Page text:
[sent to conlaw prof re: how it can be "following law" if a judge violates a clear procedural rule in the constitution]
... I'm not exactly sure I follow Sandy.
You are saying that "following law" means simply following in all circumstances and cases the truth value of sentences with computational grammar (e.g., president shall only take office on January 20). We can agree that these sentences are quite clear in what they assert. But we also must agree that the American legal system has other, no less important, legal sentences that say, in effect:
(a) Marbury rules (the constitutional system is in effect);
(b) any "constitutional" judgment that is not overturned by amendment stands; and
(c) [by implication from the separation of powers rules] that the capital spent on a decision should be affordable in terms of costs (budget reductions, jurisdiction revocation, court packing, long term damage to the court, etc.).
So following procedural grammar in every possible case cannot be a good criterion for "following law" where that means to deactivate other legal sentences. In fact, that is not a distinction; it's a program. If the Court successfully ruled that pre-inauguration was warranted, the decision would in no way be "illegal" because the result violated procedural grammar. In fact to assert this would be to assert only one's philosophy of law (only a different product).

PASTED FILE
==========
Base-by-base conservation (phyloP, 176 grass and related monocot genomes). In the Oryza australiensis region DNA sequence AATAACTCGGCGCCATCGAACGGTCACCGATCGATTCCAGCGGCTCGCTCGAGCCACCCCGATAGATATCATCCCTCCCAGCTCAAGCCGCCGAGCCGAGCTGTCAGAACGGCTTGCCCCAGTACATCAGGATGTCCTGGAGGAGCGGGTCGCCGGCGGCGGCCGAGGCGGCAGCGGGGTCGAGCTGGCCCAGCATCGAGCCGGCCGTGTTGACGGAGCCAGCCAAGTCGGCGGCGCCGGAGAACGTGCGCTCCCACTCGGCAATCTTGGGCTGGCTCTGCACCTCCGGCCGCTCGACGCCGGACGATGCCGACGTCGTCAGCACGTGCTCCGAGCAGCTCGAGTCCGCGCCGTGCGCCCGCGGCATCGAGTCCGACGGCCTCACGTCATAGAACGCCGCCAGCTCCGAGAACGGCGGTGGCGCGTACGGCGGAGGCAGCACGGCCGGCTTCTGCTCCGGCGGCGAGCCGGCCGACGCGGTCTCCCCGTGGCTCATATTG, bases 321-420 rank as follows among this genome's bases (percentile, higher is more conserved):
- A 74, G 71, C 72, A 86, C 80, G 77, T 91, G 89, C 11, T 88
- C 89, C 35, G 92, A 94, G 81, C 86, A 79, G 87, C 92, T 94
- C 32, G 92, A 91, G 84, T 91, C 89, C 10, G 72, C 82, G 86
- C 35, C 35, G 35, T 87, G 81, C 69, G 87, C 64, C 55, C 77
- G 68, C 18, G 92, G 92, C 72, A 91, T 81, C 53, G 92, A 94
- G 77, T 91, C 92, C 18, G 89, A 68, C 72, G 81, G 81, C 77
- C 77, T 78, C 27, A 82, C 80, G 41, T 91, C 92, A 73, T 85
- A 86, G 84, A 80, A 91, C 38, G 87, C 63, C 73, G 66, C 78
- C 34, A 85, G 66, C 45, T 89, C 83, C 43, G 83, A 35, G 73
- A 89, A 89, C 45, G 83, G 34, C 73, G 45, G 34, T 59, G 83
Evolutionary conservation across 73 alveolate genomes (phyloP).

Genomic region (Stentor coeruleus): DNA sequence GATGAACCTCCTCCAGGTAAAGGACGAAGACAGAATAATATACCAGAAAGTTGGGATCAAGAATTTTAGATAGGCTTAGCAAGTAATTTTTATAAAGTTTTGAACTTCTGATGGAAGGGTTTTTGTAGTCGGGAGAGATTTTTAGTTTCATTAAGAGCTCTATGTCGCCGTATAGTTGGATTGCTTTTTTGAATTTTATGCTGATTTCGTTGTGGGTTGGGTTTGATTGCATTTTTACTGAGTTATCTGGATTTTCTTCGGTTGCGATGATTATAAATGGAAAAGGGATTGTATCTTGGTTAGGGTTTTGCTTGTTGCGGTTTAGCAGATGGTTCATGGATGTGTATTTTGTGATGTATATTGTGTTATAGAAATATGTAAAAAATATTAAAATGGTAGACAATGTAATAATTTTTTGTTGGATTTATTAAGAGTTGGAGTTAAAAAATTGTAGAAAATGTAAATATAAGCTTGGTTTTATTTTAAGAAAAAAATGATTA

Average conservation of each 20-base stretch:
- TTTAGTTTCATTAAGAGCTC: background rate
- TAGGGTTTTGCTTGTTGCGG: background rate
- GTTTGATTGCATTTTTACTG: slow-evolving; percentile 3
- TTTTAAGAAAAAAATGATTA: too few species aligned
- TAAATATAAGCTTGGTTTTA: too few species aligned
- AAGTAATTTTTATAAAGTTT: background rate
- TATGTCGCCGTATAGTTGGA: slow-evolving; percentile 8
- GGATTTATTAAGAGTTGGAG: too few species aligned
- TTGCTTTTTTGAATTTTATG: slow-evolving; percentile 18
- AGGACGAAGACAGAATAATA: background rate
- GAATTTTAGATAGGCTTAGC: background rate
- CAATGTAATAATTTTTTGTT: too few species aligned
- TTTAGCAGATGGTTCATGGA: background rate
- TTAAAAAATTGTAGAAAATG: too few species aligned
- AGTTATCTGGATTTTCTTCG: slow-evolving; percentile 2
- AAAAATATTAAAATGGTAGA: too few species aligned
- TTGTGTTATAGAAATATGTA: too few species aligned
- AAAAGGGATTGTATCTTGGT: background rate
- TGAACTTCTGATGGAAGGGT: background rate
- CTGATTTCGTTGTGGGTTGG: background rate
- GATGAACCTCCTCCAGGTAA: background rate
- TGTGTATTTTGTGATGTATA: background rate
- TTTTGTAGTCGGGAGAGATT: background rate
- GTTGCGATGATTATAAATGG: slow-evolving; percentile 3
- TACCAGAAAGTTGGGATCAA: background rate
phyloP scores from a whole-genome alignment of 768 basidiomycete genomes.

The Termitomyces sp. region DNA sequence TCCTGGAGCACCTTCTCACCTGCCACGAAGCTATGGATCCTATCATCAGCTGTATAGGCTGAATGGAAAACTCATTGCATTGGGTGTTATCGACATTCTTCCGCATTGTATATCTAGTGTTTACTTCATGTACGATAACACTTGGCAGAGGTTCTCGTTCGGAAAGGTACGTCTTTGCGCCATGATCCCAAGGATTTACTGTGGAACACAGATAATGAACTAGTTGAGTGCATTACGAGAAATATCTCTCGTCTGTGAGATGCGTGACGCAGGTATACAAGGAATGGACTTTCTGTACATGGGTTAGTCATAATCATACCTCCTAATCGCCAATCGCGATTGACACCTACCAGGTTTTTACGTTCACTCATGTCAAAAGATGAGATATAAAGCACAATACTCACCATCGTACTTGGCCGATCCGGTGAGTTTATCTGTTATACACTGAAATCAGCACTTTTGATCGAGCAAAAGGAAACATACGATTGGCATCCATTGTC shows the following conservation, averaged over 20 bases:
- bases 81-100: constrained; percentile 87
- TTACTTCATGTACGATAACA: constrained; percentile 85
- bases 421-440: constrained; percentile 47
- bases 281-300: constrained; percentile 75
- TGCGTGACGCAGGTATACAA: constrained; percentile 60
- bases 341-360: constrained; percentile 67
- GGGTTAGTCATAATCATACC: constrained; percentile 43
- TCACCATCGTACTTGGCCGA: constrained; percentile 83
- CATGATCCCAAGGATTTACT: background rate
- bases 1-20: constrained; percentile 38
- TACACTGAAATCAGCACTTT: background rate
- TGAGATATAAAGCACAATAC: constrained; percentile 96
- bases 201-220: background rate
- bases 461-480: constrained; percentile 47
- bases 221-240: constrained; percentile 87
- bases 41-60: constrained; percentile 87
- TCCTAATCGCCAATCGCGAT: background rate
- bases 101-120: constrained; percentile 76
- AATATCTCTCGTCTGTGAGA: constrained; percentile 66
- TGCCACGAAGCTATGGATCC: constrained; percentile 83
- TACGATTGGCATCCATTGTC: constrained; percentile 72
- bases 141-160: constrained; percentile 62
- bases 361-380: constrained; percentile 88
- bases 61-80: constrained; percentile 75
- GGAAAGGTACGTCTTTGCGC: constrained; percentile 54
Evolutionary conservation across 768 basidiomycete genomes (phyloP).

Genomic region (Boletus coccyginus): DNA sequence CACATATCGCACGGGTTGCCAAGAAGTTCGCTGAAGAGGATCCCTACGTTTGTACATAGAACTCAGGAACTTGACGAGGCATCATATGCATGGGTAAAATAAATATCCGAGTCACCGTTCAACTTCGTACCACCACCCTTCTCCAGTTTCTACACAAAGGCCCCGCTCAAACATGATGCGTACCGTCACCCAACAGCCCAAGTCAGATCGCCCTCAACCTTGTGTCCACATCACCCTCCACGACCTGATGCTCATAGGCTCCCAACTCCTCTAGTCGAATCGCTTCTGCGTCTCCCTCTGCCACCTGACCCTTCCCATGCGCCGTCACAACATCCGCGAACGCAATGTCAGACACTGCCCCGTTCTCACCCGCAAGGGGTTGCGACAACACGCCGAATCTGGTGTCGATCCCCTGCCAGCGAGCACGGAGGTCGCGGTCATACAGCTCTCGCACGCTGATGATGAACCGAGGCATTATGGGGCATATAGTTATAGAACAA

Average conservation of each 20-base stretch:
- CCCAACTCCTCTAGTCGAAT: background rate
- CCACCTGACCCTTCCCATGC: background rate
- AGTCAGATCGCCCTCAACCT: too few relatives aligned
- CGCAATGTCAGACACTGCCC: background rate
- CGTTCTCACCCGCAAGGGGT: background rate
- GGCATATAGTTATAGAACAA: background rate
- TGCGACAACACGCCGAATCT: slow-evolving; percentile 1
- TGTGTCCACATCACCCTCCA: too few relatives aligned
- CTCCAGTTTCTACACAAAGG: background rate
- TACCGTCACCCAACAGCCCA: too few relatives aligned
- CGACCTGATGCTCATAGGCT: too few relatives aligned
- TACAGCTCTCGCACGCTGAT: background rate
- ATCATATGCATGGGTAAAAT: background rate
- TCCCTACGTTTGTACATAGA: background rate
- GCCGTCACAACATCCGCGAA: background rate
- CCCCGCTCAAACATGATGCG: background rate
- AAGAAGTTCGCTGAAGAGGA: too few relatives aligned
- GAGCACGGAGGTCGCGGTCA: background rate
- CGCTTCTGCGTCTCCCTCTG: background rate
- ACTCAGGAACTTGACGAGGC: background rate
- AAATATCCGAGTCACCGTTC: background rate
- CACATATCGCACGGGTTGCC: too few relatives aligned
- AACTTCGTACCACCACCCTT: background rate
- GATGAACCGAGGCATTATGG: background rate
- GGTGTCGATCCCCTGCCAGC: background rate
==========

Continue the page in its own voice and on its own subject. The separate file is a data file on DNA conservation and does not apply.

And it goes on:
Therefore, because law = substance + remedy, one can never say "did you follow law or policy," but only "was your casuistry good?" That is, would a pre-inauguration decision ever have integrity? To answer this, one would need to examine the circumstances of the casuistry. Have all the leaders been assassinated? Is there a mass death and disease or civil war? What does natural law say about pre-inauguration? You know, children Kings were given regency councils until they reached maturity. Don't rules of survival logically trump rules of procedure? Show me one example (other than bureaucracy) where one follows standard operating procedure over and above survival procedure in times of extreme chaos and threat.
The only question you must ask yourself is: what is your brain doing when it "judges." Is it doing the Sergeant Shultz thing -- "I know nothing ... I can only read." Or is it doing something else: "meaning is given ordinary sense in ordinary context; meaning is shifted or supplemented in extraordinary context, because this is what the judging brain is for."
If you are a Wittgensteinian, you will see the shallowness of particular language sets (law/policy). If you are a Dworkinian, you will try to make larger sense of what happens after the Ludwig in you has demonstrated this facile grammar. One wrecks the house of cards; the other seeks a new engineering project.